What a freakin’ nerd.

I know. But I can’t help it. I’ve stumbled across this amazing wealth of knowledge about conversions that has absolutely gobbled me up.

The days of ad agency copywriting are far behind me. Because direct response and conversions copywriting is the best thing since sliced bread.

I’m not even kidding.

Kick-ass web copywriting is the future of the internet. You can totally tweet that.

Anyway, all that to say this: I’ve got a bushel-load of stuff to share with you guys. Some incredible, insanely awesome, if-done-well money making stuff about copy.

<span lang="EN-US" style="font-family: Arial;">I just have to do a little more reading first.

– Bee
</span>

November 20, 2012
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[Infographic] What Works for Social Sharing: B2B vs. B2C

Yeah, sure, this is about social sharing. But it totally applies to you, writer, because you're most likely the one who will be writing the content that's going to be shared.

So you really should be across this.


<img data-cke-saved-src="//cdn2.content.compendiumblog.com/uploads/user/e7c690e8-6ff9-102a-ac6d-e4aebca50425/f7601b3d-1990-48be-89f3-161c02ee5d53/Image/633ec91b7dd9c5ed92e4ff83782d8144/b2b_vs_b2c_infographic_hq_mod7_w640.png" src="//cdn2.content.compendiumblog.com/uploads/user/e7c690e8-6ff9-102a-ac6d-e4aebca50425/f7601b3d-1990-48be-89f3-161c02ee5d53/Image/633ec91b7dd9c5ed92e4ff83782d8144/b2b_vs_b2c_infographic_hq_mod7_w640.png" alt="What Works for Social Sharing - Infographic" title="What Works for Social Sharing - Infographic" width="620 height="4656"/>



Compendium - The Content Marketing Platform

November 03, 2012
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1 (Most Important) Trait Of A Great Copywriter

Your personality.

You know, that thing that makes you you.

That one thing that’s next to impossible to change, because it’s almost innate. Sort of like it’s buried somewhere in your DNA.

Well that thing contains a whole bunch of characteristics which determine another bunch of things about you.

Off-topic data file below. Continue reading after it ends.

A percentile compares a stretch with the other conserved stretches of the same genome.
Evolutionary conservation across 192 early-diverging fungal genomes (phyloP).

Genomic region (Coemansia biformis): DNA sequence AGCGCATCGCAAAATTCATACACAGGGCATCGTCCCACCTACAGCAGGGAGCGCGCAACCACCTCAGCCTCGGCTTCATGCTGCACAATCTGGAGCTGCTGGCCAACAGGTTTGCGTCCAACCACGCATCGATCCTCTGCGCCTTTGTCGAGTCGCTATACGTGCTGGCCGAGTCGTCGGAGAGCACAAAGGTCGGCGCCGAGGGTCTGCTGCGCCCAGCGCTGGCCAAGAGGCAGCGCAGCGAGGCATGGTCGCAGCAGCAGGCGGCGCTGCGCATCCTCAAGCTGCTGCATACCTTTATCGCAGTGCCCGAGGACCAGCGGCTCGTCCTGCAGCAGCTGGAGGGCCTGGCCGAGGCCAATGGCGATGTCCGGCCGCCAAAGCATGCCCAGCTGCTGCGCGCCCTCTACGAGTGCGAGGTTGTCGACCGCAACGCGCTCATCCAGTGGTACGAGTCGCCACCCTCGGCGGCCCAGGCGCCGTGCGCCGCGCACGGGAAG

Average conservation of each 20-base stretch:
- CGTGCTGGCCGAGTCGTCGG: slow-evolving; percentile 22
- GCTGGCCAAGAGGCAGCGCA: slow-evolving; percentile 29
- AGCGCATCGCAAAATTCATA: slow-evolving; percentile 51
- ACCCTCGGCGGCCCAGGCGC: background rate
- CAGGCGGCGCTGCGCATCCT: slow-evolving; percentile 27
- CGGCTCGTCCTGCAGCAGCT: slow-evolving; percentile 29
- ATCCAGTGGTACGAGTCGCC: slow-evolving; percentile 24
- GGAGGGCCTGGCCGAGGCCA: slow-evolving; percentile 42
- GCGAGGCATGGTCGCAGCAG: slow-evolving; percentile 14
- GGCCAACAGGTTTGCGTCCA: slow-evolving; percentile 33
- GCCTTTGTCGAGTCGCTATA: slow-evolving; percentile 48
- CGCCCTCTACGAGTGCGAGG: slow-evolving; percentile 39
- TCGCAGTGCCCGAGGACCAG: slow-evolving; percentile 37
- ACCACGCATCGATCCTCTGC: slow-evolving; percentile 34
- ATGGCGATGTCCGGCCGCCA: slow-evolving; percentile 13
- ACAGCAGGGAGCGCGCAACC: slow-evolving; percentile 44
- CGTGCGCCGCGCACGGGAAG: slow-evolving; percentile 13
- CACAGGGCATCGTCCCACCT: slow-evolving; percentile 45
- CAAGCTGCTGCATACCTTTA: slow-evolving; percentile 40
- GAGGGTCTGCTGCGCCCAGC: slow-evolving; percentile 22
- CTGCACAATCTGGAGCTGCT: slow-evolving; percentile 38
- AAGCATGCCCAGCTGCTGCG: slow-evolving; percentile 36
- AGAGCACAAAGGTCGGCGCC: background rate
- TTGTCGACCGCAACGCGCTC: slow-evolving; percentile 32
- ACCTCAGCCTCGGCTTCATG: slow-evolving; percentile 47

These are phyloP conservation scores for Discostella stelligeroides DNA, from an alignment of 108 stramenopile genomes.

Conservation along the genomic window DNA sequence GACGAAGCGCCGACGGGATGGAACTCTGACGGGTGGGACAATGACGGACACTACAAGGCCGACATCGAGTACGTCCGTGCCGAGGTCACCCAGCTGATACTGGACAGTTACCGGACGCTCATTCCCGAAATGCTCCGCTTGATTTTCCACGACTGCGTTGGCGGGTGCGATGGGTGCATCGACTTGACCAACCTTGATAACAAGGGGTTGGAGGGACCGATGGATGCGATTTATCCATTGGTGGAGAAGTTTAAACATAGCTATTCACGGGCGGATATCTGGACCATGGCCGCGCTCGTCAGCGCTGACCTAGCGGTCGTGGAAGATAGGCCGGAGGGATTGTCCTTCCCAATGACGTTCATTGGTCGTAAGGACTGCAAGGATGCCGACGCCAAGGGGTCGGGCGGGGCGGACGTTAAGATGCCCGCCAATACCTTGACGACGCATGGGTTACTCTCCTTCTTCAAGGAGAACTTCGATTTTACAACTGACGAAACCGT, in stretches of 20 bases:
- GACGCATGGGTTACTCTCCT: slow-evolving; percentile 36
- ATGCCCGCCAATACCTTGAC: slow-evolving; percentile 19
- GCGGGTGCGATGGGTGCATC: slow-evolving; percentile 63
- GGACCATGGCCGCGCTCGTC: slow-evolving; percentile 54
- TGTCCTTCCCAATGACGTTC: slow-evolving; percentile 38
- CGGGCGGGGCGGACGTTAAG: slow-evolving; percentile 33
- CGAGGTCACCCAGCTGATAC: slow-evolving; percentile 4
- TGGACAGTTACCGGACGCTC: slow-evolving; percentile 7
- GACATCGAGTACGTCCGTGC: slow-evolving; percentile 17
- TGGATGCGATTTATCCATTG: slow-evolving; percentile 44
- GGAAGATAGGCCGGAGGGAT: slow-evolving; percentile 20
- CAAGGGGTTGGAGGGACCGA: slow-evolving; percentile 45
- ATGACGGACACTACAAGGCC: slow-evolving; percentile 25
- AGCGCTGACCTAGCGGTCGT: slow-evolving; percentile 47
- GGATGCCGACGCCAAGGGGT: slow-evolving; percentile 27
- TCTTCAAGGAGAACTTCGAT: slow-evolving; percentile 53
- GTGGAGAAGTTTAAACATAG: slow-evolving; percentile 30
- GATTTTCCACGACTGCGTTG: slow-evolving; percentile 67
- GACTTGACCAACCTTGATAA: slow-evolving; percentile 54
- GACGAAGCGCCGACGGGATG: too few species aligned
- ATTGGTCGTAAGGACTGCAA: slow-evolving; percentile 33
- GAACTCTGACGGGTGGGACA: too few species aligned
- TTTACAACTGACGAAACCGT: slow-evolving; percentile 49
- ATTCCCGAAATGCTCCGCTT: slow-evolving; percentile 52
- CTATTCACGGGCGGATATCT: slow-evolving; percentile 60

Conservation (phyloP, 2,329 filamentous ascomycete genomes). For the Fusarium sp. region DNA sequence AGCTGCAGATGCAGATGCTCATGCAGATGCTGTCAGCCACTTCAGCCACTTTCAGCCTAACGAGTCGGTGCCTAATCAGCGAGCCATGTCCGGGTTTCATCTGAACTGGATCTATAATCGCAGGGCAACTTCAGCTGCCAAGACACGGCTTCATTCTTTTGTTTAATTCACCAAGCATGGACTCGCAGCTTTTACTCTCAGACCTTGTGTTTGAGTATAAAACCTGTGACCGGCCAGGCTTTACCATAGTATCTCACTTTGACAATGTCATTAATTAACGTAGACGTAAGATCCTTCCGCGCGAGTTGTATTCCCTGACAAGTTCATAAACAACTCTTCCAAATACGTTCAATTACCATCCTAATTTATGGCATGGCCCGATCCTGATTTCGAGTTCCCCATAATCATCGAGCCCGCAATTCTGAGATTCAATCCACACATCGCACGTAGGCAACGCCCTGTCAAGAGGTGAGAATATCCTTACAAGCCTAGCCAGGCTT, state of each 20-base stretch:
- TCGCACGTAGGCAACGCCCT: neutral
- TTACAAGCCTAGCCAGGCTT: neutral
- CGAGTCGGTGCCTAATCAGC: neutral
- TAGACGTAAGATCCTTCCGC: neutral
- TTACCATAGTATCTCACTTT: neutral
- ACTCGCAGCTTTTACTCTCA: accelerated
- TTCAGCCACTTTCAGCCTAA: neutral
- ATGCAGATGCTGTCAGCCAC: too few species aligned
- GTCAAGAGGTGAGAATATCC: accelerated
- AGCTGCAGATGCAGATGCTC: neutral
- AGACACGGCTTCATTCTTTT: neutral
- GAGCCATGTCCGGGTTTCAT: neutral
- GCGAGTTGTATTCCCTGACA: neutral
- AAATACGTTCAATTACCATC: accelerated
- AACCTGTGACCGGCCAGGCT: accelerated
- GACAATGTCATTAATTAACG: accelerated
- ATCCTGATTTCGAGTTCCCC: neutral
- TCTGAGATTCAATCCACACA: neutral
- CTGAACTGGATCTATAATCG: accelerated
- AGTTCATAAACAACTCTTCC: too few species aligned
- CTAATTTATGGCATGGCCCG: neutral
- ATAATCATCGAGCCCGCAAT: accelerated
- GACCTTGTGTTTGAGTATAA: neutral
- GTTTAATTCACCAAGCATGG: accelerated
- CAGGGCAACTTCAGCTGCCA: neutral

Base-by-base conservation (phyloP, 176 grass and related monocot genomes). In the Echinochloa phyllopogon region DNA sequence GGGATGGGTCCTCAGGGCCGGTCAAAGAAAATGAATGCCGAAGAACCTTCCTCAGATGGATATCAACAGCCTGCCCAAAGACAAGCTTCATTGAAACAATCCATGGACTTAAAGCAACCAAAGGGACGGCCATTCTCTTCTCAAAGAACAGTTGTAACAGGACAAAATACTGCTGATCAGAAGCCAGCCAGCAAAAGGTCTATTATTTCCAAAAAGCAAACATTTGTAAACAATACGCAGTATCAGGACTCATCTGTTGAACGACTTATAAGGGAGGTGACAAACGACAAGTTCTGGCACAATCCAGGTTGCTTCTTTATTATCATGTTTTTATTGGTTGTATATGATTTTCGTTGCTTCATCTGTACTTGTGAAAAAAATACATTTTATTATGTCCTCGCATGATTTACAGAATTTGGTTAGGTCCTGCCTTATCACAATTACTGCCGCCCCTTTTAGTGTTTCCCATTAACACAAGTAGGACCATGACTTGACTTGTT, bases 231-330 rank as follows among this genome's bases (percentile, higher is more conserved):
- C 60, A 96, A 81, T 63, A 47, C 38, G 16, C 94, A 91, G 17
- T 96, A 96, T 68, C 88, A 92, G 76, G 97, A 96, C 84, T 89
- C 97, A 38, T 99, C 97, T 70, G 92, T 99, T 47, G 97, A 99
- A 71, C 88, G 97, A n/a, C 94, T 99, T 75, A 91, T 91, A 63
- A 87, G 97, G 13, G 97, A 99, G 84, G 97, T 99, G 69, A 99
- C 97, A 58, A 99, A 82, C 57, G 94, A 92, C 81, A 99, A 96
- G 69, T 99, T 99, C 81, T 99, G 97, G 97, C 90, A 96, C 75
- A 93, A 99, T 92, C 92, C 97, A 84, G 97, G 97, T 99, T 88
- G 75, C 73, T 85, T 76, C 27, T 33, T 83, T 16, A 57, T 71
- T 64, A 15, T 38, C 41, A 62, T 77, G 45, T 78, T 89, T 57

Like who you’re likely to date. Or what kind of friends you’re likely to have. Or how likely you are to become a great copywriter.

You see, being an awesome copywriter has very little to do with knowing how to write.

Ok, so not very little – you’d hope a great copywriter would be able to string a sentence together – but it’s not the most important determinant in how supersonic you’ll be in your copywriting career.

Believe it or not, there are various parts of your personality that play a huge role in whether you have what it takes.

Consulting my good friend Google, I managed to dig up a relatively large list of traits people seem to think are crucial to being a copywriter. In short, here’s what I found (and how many times each was mentioned):

  • Creativity (x4)
  • Intelligence (x3)
  • Good communication (x3)
  • Empathy (x5)
  • Discipline (x3)
  • Curiosity (x3)
  • Perceptiveness (x2)
  • Good reading skills (x2)
</p>

Sure, there were some other important things that were mentioned.

Like intuition.

An AppleCopywriting post, about the personality traits of a copywriter, mentions research by some scientific types from the University of Ohio. Apparently they found that good copywriters “have the ability to understand the feelings of those around them without having to speak to them directly”…

…they also found that most writers are messy introverts.

Another interesting post by Big Grey Horse Media, on 5 traits of a good copywriter, focuses more on the salesy side of a copywriter’s qualities. Like knowing the difference between benefits and features. And writing compelling copy that makes customers take action. Also, knowing how to deliver a USP (unique selling proposition – that thing that makes your product/business so much better than the competition).

The dudes at IMGrind.com went so far as to count 22 characteristics of a great copywriter. Wow! What a nice little catalyst for a copywriter’s ego.

But here’s the thing: in all my research, I barely found mention of the one trait that I think is the most important for a copywriter.

Experience.

And I’m not talking I’ve-worked-at-Ogilvy-for-10-years-so-I’m-a-kick-ass-copywriter experience. I’m talking about the only kind of experience that truly matters.

Life experience.

I can hear your eyes rolling over in their sockets. “Life experience isn’t part of your personality!” you’re thinking. Oh but, my dear Watson, it very much is.